“Solutions” to food emissions worry experts after COP27

IIn some ways, this year’s UN climate summit, held in Egypt, was all about food. Against the backdrop of poor harvests and food insecurity, due to extreme weather and declining diversity, as well as rising food prices exacerbated by Russia’s war in Ukraine and the narrow grip of corporate monopolies, COP27 included the very first day devoted to food and climate.

Scientists are clear that the interconnected climate, environmental and food crises require bold transformative action to drastically reduce greenhouse gases and improve resilience. Food systems produce a third of man-made greenhouse gas emissions. Cattle ranching is the main driver of Amazon rainforest loss, while industrialized food production is the biggest threat to 86% of the world’s endangered species.

US food shows from 1990 to 2019

But at COP27, as in the debate more broadly, corporate interests dominated. Activists and NGOs say the food industry’s fingerprints were all over the touted solutions, including an array of technologies and incentives they say will do little to reduce the huge climate footprint food, reduce diet-related disease or increase long-term food security and climate resilience.

“From treating cow burps to robotic weeders, none of the fake solutions offered at COP27 stop industrial food production from being an engine of planetary destruction,” said Raj Patel, food justice expert and author of Stuffed. and Starved. “Agribusiness and governments have come up with a series of patented fixes designed not to transform the food system, but to keep it the same.”

There’s still a lot to be learned from Cop27, but here are some of the food ‘solutions’ that experts told the Guardian are most alarmed at:

1 The rise of “climate-smart agriculture”

The phrase “climate smart” – the mother of all buzzwords – has found its way into climate planning and policy-making, embraced by businesses, governments and multilateral agencies, such as the World Bank and FAO.

Billions of dollars are being spent on research into so-called climate-smart technology solutions such as robotics, AI, net zero dairy, cultured meat and precision farming, including drones, GPS and drip irrigation technologies. While proponents say it will increase productivity, help farmers adapt to the climate crisis and reduce emissions, critics say the phrase ‘climate smart’ has become blanket cover for renaming farming practices harmful.

One of the main proponents of climate-smart agriculture is the Agriculture Innovation Mission for Climate (Aim4C), a joint initiative led by the United States and the United Arab Emirates, which has pledged $4 billion in funding. agricultural innovation to reduce emissions. It is backed by 40 countries and some of the world’s biggest food companies, including PepsiCo, meat giant JBS and CropLife, an association of agrochemical companies. More than two-thirds of its partners are in the United States or Europe, according to a DeSmog analysis, and no groups representing indigenous communities are among its knowledge partners.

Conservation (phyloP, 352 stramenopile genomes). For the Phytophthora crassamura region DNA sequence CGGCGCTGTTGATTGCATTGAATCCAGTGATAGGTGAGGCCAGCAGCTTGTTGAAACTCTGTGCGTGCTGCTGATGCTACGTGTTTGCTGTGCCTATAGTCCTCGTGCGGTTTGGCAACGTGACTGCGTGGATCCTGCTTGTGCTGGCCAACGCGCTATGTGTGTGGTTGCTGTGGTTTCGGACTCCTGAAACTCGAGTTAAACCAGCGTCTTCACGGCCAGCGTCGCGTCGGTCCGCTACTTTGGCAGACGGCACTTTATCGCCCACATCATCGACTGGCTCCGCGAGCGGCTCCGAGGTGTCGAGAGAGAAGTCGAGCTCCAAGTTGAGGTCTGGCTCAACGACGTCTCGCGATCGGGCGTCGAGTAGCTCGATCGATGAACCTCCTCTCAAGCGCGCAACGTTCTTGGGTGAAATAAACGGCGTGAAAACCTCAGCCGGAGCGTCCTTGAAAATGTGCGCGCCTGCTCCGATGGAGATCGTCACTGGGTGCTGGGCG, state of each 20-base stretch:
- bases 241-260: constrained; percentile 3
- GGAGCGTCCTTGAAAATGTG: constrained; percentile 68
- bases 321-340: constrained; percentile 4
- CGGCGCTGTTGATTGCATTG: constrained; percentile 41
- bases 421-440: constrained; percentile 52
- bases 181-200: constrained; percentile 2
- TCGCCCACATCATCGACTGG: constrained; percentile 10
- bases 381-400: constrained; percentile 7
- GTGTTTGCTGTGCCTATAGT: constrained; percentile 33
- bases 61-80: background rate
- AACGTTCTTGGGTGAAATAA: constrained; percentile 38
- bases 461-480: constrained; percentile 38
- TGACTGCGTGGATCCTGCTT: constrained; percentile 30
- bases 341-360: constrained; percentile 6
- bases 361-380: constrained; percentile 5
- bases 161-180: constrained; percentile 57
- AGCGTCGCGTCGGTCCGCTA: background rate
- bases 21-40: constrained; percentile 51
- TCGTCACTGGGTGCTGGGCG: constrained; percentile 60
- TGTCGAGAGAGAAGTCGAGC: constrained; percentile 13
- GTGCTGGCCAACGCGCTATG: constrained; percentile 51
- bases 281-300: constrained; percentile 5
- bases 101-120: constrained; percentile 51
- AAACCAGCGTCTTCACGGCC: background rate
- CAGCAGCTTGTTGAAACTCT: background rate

Aim4C has no clear plans to slow down or significantly reduce activities such as industrial meat production and the use of fertilizers, which climate scientists say are fundamental to curbing global warming.

“AIM’s agritech solutions are not a 21st century ecological change strategy that benefits all of humanity and the web of life. If anything, it’s more business as usual,” said a spokesperson for the International Climate and Agriculture Coalition, an alliance of activists and civic leaders.

2 technical fixes for the giant methane in food problem

Methane is a short-lived but potent heat-trapping gas that has accounted for about a third of the global temperature increase since pre-industrial times. Livestock – through cattle burps, manure and the cultivation of forage crops – are responsible for almost a third of global anthropogenic methane emissions, which is why scientists are clear that reducing consumption of meat and dairy products in the north is essential to reduce global warming to 1.5. VS

But the aim of Cop27 was not to change the human diet, but rather the diet of cows – to make their burps less gassy.

JBS, Nestlé, the world’s largest food and beverage company, and meat and dairy trade groups were very enthusiastic about the rise of methane-reducing food additives made from ingredients such as algae, ozone, enzyme inhibitors, green tea and garlic.

But the long-term risks and benefits of these emerging products remain unclear, and those currently on the market are only affordable to factory farmers and food companies investing in increasing meat and dairy consumption. and not in its reduction.

Sheep are fed seaweed extract to reduce their methane emissions in Ireland in August 2021.